Fake Tweets Directing Users to Weight Loss Spam and Malicious Installs

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A large number of comprised accounts on Twitter have been tweeting malicious links redirecting to fake diet website spam, and gathering fake installs.

The most recent attack on Twitter appears to be a large scale weight loss scam. A recent cyber attack was launched targeting high profile Twitter accounts. Accounts reached Verisign, VMWareFusion, amongst others.

Researchers at Malwarebytes labs reported a large number of spam directed from a fake CNN account. The fake CNN account gathering over four thousand followers appears to be complete bogus.

Fake CNN Twitter Scam, Freedom Hacker

Picture credit blog.malwarebytes.org.

The fake account named, “CNN_HotIine” gathered a small following fast. The profile reads “Breaking News” and approaches the “CNN Hotline”. The actual URL is spelling with and capital I, instead of an L.

Cyber criminals, and scammers often impersonate companies to fool potential victims. The CNN look-a-like account had since had the spammy links removed, but still claimed to be a CNN associated account. Twitter has since ban the fake account as of April 19/20th.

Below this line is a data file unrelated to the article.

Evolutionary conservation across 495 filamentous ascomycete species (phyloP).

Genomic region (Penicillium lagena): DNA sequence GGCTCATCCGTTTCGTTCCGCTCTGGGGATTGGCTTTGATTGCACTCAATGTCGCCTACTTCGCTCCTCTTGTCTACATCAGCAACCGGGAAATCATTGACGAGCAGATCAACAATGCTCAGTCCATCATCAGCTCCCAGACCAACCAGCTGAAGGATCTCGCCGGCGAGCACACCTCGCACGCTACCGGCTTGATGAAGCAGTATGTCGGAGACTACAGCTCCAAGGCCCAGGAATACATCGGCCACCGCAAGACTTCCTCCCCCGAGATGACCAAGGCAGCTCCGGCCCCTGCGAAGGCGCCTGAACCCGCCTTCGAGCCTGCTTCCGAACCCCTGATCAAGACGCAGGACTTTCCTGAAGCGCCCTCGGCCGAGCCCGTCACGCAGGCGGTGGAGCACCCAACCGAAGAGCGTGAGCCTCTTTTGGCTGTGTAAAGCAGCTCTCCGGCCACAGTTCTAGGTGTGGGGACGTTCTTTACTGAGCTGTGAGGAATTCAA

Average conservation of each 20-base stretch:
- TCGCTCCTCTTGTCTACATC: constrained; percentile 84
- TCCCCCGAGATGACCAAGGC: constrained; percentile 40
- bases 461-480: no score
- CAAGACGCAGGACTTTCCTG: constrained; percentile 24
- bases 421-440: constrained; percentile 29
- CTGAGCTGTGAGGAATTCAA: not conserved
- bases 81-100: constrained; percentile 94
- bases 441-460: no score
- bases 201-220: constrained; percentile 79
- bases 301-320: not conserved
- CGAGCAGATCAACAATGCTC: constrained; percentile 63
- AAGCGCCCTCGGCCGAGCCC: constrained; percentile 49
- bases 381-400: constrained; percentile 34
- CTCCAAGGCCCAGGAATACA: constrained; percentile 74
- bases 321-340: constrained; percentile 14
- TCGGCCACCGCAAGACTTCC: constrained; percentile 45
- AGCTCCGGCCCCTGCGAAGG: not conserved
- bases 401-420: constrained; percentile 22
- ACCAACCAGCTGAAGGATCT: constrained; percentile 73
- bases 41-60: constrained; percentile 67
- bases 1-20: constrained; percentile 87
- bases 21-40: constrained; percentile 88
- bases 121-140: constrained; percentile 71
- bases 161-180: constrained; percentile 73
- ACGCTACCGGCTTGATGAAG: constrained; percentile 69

The shortened goo.gl links lead to a diet facts website. The initial page load does not contain any malicious content. To get a “free trial” of the alleged dietary product, directs to a malicious install page. Accessing the free trial page loads up an iLivid installer prompt.

Twitter Scam ilivid malicious installer, Freedom Hacker

Picture credit to http://blog.malwarebytes.org.

Through a scan at VirusTotal, Malwarebytes and other firms label the tool as malicious, and brand the tool as PUP.Optional.Bandoo.

The popular weight loss and dietary scams have recently started to take over Twitter. On April 19-20th various high profile verified Twitter accounts were comprised, and tweeting the same spam. Verisign, VMWareFusion and others had their Twitter account comprised.

As always be careful clicking on masked links, and installing unknown programs into browsers. Looking up the various statements on Twitter linking to the weight loss spam, a trove of accounts are comprised. A few of the malicious Tweets read “Doctor oz was absolutely right about this! >malicious link<”, “I’m down almost 13 pounds this month, woohoo! >malicious link<”, and “Oprah, Dr Oz, and CNN all backing the new Coffee Bean weight loss craze…Find out WHY! –>malicious link<—“.

About Author

Brandon Stosh is the founder and CEO of www.freedomhacker.net. Stosh is a cyber security researcher and professional consultant who strives to provide reliable news on cyber-security based topics.

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